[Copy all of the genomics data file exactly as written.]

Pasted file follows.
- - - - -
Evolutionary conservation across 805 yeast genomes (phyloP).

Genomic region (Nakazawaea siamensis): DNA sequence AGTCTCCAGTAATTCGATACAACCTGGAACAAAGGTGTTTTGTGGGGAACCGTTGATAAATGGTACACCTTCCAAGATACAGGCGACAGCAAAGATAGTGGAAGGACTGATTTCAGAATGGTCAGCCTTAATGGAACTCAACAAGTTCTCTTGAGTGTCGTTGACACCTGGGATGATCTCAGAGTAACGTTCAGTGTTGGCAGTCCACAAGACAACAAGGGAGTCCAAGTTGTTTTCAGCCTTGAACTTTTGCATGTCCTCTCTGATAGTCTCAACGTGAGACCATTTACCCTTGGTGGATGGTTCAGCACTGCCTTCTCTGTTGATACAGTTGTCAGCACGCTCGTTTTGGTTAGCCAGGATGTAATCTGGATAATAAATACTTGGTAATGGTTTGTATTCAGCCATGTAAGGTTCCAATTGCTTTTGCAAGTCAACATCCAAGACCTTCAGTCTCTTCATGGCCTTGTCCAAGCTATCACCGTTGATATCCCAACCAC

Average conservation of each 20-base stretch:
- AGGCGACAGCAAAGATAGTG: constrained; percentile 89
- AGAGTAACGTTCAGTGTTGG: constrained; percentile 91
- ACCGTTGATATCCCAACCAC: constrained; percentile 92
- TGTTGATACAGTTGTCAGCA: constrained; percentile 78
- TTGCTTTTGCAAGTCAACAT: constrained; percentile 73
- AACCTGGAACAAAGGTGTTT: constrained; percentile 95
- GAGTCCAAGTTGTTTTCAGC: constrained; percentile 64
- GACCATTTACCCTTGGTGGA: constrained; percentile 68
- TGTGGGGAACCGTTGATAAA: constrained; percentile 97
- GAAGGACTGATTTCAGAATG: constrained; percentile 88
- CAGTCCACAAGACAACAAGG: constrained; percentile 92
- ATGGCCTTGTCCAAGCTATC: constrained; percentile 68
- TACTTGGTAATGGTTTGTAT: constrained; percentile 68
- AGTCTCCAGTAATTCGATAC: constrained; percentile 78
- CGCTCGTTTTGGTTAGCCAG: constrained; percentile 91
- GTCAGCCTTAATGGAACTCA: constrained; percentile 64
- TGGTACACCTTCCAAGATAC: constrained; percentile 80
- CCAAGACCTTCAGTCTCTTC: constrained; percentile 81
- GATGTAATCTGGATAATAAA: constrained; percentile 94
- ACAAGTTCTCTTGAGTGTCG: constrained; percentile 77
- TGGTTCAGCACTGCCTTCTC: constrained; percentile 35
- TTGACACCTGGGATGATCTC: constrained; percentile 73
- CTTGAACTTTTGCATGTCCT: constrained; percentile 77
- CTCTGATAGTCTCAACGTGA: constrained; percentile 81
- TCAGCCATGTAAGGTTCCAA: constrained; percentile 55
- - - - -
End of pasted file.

Evolutionary conservation across 805 yeast genomes (phyloP).

Genomic region (Nakazawaea siamensis): DNA sequence AGTCTCCAGTAATTCGATACAACCTGGAACAAAGGTGTTTTGTGGGGAACCGTTGATAAATGGTACACCTTCCAAGATACAGGCGACAGCAAAGATAGTGGAAGGACTGATTTCAGAATGGTCAGCCTTAATGGAACTCAACAAGTTCTCTTGAGTGTCGTTGACACCTGGGATGATCTCAGAGTAACGTTCAGTGTTGGCAGTCCACAAGACAACAAGGGAGTCCAAGTTGTTTTCAGCCTTGAACTTTTGCATGTCCTCTCTGATAGTCTCAACGTGAGACCATTTACCCTTGGTGGATGGTTCAGCACTGCCTTCTCTGTTGATACAGTTGTCAGCACGCTCGTTTTGGTTAGCCAGGATGTAATCTGGATAATAAATACTTGGTAATGGTTTGTATTCAGCCATGTAAGGTTCCAATTGCTTTTGCAAGTCAACATCCAAGACCTTCAGTCTCTTCATGGCCTTGTCCAAGCTATCACCGTTGATATCCCAACCAC

Average conservation of each 20-base stretch:
- AGGCGACAGCAAAGATAGTG: constrained; percentile 89
- AGAGTAACGTTCAGTGTTGG: constrained; percentile 91
- ACCGTTGATATCCCAACCAC: constrained; percentile 92
- TGTTGATACAGTTGTCAGCA: constrained; percentile 78
- TTGCTTTTGCAAGTCAACAT: constrained; percentile 73
- AACCTGGAACAAAGGTGTTT: constrained; percentile 95
- GAGTCCAAGTTGTTTTCAGC: constrained; percentile 64
- GACCATTTACCCTTGGTGGA: constrained; percentile 68
- TGTGGGGAACCGTTGATAAA: constrained; percentile 97
- GAAGGACTGATTTCAGAATG: constrained; percentile 88
- CAGTCCACAAGACAACAAGG: constrained; percentile 92
- ATGGCCTTGTCCAAGCTATC: constrained; percentile 68
- TACTTGGTAATGGTTTGTAT: constrained; percentile 68
- AGTCTCCAGTAATTCGATAC: constrained; percentile 78
- CGCTCGTTTTGGTTAGCCAG: constrained; percentile 91
- GTCAGCCTTAATGGAACTCA: constrained; percentile 64
- TGGTACACCTTCCAAGATAC: constrained; percentile 80
- CCAAGACCTTCAGTCTCTTC: constrained; percentile 81
- GATGTAATCTGGATAATAAA: constrained; percentile 94
- ACAAGTTCTCTTGAGTGTCG: constrained; percentile 77
- TGGTTCAGCACTGCCTTCTC: constrained; percentile 35
- TTGACACCTGGGATGATCTC: constrained; percentile 73
- CTTGAACTTTTGCATGTCCT: constrained; percentile 77
- CTCTGATAGTCTCAACGTGA: constrained; percentile 81
- TCAGCCATGTAAGGTTCCAA: constrained; percentile 55